“I think the board was fair with education, not punishment,” Dr. Eelkema said Thursday. Asked about the accusations, he said, “The case is closed. My memory has sort of faded.”
Dr. Eelkema now runs the nonprofit Heroin Project Ltd., which promotes medication-assisted treatment for addicts. The group, founded in October, appeals to clinics, legislators, police departments, prosecutors, and advocacy groups, urging more distribution of Suboxone, a medicine which staves off withdrawal.
Shock and storm
Mr. Baker said his son “was a healthy kid,” prior to an injury. “He couldn’t get off of the pain pills once we got his back fixed surgically.”
When the son’s physicians stopped prescribing pills, said Mr. Baker, “he had to reach out to heroin.”
Mr. Baker owned a small business then. Now he’s a first-term legislator, and the House’s clearest voice for a new approach to pain medicine. “We have lagged here,” he said.
Some states have sought to force changes in prescribing culture through data and education. Kentucky, for instance, demands that its doctors check their patients’ drug histories in a database before prescribing narcotics, respect guidelines on when and how to employ opioids, and take 4.5 hours of refresher courses on the subject every two years.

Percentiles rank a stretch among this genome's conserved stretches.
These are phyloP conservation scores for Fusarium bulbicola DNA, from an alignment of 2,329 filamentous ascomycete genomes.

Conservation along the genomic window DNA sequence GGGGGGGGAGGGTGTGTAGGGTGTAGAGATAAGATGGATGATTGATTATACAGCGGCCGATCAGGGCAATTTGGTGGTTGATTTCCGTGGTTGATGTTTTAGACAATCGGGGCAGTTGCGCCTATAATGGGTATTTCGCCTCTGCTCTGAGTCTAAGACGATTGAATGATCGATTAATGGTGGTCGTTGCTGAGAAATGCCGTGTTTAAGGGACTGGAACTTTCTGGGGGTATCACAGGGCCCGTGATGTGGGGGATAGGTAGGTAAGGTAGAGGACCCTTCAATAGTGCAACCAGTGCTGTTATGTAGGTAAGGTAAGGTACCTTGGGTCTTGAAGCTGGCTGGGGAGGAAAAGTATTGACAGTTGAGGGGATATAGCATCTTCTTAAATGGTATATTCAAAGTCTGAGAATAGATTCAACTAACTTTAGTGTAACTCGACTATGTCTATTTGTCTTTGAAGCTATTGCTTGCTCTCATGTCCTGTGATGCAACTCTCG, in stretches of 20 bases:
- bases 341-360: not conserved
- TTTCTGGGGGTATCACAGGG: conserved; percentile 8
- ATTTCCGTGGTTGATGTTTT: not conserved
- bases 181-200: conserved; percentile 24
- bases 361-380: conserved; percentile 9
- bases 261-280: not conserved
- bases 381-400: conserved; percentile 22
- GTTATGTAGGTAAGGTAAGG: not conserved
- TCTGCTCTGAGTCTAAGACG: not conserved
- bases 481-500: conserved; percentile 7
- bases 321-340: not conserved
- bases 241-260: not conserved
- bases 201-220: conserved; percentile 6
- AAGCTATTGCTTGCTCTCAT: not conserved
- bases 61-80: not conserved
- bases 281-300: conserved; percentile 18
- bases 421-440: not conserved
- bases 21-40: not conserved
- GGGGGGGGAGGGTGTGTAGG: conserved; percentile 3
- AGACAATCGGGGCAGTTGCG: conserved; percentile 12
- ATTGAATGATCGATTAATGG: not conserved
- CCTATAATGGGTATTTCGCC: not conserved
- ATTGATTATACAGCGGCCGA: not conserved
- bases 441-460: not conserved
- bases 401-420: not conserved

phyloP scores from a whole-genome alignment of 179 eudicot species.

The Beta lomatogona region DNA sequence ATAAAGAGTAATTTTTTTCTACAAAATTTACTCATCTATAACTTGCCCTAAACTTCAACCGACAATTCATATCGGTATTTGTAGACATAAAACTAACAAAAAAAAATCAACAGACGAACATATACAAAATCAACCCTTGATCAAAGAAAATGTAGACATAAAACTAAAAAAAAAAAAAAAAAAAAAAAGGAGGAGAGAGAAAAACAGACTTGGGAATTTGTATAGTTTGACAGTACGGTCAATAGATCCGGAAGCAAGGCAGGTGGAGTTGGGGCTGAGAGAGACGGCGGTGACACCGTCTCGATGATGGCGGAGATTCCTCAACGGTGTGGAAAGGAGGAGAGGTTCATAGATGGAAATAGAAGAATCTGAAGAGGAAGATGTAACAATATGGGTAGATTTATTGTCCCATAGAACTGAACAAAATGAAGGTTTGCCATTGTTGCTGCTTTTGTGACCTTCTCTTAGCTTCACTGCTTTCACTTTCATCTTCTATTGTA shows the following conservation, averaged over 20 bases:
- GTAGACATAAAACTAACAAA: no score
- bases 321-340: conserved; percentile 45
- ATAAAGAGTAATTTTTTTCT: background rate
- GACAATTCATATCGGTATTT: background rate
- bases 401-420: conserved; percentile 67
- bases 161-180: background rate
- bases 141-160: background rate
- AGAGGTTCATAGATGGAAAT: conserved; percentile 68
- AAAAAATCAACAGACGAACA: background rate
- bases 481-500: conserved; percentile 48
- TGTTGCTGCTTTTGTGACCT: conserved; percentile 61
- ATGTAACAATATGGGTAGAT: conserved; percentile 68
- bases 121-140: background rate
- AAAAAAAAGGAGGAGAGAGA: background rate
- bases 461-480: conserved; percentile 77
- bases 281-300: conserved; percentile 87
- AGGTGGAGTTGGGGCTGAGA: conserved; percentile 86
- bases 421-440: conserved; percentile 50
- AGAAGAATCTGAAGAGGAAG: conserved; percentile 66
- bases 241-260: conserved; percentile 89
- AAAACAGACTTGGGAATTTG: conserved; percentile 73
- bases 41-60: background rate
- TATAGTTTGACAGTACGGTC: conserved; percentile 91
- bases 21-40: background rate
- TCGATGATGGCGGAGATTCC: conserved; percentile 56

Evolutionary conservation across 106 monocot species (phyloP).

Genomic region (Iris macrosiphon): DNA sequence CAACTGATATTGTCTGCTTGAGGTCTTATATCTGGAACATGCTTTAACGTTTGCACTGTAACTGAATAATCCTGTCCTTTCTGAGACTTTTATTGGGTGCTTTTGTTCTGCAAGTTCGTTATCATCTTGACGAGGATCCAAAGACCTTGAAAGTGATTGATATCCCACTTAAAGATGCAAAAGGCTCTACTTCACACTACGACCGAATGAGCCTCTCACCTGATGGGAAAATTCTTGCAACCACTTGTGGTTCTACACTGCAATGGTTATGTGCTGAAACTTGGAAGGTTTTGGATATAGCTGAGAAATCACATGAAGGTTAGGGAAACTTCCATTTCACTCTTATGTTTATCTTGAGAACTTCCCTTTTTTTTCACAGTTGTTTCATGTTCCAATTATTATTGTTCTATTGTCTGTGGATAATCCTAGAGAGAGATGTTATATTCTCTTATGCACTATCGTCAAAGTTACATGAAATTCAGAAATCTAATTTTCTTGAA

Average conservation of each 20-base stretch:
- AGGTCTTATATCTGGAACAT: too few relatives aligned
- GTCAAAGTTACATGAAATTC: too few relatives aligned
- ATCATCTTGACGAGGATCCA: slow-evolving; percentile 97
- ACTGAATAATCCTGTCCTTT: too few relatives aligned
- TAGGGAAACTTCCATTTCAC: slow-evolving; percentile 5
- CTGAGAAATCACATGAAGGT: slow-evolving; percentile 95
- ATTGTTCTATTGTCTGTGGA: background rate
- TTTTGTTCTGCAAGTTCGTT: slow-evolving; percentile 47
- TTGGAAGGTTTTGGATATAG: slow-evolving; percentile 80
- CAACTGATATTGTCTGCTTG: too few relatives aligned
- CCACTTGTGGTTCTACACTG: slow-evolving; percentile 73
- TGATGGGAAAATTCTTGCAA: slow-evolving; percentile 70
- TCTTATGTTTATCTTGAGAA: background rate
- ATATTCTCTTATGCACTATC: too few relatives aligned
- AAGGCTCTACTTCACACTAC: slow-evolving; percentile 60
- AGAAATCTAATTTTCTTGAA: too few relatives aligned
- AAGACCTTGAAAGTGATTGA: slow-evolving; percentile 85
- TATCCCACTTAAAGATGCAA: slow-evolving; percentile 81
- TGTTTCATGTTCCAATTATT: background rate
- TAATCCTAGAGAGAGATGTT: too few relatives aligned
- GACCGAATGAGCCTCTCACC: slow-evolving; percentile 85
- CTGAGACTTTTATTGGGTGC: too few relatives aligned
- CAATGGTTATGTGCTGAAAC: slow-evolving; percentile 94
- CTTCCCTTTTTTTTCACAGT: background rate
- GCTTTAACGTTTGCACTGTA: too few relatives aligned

Minnesota has taken a much less forceful approach.
Doctors there must register with the state’s prescribing database — thanks to a new law spearheaded by Mr. Baker — but aren’t required to check their patients’ histories before recommending narcotics. The licensing boards haven’t endorsed prescribing guidelines. And nobody is required to take a refresher course.
“I don’t see that it’s really helpful to micromanage the providers,” said Ms. Martinez.
“We need to rely on prescribers to do what they do, and not set up a situation where we’re second-guessing their decisions.”
Minnesota saw the second-smallest decline in per capita opioid prescribing of the states the Post-Gazette studied — a 3.23 percent drop from 2012 to 2014. Only Pennsylvania saw a more modest dip in opioid prescribing. (Minnesota’s opioid consumption rate has remained lower than that seen in the other states studied, which also included Kentucky, Maryland, Ohio, Tennessee, Virginia and West Virginia.)